Two-part documentary about the investigation and trial of two carers accused of murdering 35-year-old Margaret Fleming and claiming benefits in her name for 16 years.
A mystery disappearance, a suspected secret guarded for 16 years, a murder trial in search of answers - two-part documentary Murder Trial: The Disappearance of Margaret Fleming has unprecedented access to the investigation and subsequent trial of co-accused Edward Cairney and Avril Jones.
Filmed by Bafta Scotland award-winning director Matt Pinder, this groundbreaking documentary takes the audience into the very centre of the trial at Glasgow’s High Court and beyond as carers Cairney and Jones face trial for the murder of 35-year-old Margaret Fleming.
Offering a compelling insight into the work of the police and prosecutors in bringing the two suspects to trial, the documentary also shines a light on the work of the defence teams representing the two accused of Margaret’s murder.
In 2016, an application for a Personal Independence Payment raised suspicions. When authorities couldn’t contact the applicant, the police were called, and it was discovered that a 35-year-old woman had seemingly vanished from a village on the west coast of Scotland. Margaret Fleming was a vulnerable adult understood by authorities to be in the full-time care of Cairney and Jones, living in a remote coastal property in the village of Inverkip. But when police started questioning Margaret’s friends and family, they were told no-one had seen her since 1999. In the 2019 murder trial that unfolds, Cairney and Jones stand accused of killing her, disposing of her body and claiming benefits in her name for 16 years.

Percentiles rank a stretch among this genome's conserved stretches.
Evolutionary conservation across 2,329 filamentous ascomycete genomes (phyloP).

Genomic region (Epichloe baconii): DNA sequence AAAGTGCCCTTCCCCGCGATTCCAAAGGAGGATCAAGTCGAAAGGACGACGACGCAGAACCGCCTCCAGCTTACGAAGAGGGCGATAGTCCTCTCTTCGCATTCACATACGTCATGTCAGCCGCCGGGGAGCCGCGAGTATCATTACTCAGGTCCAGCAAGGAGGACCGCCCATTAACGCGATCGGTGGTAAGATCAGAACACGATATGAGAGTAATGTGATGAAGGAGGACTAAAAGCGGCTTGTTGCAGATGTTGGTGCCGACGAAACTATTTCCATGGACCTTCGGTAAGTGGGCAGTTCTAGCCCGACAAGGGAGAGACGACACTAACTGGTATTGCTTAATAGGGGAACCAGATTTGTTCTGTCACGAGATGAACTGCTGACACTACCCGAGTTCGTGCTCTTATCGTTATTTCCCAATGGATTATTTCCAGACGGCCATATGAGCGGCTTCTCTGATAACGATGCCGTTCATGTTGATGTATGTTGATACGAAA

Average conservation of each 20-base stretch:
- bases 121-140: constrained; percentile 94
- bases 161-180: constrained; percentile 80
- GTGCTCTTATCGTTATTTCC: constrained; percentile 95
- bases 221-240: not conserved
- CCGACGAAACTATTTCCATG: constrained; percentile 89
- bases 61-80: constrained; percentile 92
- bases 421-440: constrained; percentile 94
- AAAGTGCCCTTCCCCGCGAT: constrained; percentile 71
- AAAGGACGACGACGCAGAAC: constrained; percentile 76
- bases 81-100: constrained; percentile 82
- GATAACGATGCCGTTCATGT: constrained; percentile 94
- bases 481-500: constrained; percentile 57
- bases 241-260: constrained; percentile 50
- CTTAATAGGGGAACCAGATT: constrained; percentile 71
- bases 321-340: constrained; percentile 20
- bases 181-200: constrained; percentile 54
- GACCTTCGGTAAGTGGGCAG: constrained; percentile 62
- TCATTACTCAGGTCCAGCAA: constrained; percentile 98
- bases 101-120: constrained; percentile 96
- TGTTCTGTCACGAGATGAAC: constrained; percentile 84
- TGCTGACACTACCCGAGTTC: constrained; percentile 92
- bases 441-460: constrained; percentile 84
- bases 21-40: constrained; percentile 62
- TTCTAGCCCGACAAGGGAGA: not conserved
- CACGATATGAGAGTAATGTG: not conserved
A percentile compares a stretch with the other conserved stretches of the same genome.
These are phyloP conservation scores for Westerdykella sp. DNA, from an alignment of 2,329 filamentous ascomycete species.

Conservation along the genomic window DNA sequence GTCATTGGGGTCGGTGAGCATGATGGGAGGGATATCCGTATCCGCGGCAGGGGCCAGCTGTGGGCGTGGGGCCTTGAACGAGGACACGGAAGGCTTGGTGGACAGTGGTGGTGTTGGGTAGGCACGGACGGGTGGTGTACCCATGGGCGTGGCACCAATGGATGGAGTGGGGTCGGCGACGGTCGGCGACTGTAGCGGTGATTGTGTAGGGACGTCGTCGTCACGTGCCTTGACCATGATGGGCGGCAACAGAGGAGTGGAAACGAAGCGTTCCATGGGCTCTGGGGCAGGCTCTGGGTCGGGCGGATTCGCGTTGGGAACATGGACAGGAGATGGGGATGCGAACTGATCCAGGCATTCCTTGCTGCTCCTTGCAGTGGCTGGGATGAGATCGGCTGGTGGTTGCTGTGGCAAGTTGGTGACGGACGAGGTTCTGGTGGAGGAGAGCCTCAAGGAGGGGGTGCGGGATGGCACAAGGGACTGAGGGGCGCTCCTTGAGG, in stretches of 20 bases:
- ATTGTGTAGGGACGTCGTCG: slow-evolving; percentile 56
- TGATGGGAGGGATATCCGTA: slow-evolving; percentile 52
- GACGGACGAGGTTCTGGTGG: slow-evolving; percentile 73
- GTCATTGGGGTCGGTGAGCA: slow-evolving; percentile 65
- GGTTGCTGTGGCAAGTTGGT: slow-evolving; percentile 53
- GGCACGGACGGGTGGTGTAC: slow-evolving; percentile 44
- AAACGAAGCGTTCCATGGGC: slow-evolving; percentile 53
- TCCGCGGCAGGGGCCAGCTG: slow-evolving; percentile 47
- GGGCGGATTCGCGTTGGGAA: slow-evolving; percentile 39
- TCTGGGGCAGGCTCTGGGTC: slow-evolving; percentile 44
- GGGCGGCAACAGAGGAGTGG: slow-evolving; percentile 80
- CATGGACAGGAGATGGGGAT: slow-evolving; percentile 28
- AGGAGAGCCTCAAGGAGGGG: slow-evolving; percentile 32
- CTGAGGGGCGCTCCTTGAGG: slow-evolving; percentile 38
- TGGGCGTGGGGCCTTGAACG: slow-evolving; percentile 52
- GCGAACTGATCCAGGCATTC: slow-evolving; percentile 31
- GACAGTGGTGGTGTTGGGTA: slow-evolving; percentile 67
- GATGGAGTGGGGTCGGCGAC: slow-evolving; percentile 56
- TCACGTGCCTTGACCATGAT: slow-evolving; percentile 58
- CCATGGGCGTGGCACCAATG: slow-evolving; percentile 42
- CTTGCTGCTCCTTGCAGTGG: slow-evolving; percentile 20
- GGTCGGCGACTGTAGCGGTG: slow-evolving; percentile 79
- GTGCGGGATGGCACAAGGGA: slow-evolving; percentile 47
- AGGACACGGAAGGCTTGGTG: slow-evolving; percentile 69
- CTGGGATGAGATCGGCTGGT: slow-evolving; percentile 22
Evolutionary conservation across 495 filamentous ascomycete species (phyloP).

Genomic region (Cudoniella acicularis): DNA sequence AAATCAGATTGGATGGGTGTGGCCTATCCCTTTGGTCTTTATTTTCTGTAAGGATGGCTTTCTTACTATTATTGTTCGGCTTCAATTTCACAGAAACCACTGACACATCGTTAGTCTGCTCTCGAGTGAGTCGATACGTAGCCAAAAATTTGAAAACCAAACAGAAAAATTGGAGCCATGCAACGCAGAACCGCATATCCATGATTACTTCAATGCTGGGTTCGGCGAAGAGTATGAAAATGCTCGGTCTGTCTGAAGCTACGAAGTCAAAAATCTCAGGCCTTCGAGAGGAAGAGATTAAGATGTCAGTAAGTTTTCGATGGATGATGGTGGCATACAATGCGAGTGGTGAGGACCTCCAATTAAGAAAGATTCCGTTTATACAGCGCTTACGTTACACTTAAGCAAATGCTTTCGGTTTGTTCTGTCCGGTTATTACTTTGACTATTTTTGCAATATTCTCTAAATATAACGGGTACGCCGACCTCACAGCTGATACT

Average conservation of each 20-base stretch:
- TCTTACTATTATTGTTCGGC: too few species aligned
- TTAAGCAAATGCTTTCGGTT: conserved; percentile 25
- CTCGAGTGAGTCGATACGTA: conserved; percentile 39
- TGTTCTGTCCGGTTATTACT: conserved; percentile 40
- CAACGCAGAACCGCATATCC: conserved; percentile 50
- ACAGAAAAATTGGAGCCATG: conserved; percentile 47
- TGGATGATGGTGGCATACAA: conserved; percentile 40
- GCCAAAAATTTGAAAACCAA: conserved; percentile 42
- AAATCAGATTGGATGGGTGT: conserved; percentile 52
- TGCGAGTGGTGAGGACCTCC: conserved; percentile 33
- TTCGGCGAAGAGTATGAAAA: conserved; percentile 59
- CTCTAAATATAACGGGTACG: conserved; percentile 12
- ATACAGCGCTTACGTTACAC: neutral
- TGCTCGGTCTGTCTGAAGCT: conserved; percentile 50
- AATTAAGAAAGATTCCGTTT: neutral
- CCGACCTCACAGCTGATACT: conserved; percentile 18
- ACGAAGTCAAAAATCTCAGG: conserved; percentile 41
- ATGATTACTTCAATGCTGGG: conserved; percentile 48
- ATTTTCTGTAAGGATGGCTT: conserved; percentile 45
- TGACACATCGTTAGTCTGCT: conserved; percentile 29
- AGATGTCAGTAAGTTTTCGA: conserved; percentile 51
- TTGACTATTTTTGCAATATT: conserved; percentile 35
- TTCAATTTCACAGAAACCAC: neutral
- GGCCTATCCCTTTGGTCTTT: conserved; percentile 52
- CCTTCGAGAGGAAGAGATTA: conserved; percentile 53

With remarkable in-court access to an unfolding trial that gripped Scotland, Murder Trial: The Disappearance of Margaret Fleming tells the story of a prosecution without a body and a community without answers.
Filmed both inside and outside of the courtroom, this case takes viewers deep into the inner workings of Scotland’s justice system as a small community is coming to terms with the prospect of a potentially brutal and calculated crime occurring unnoticed in its midst.
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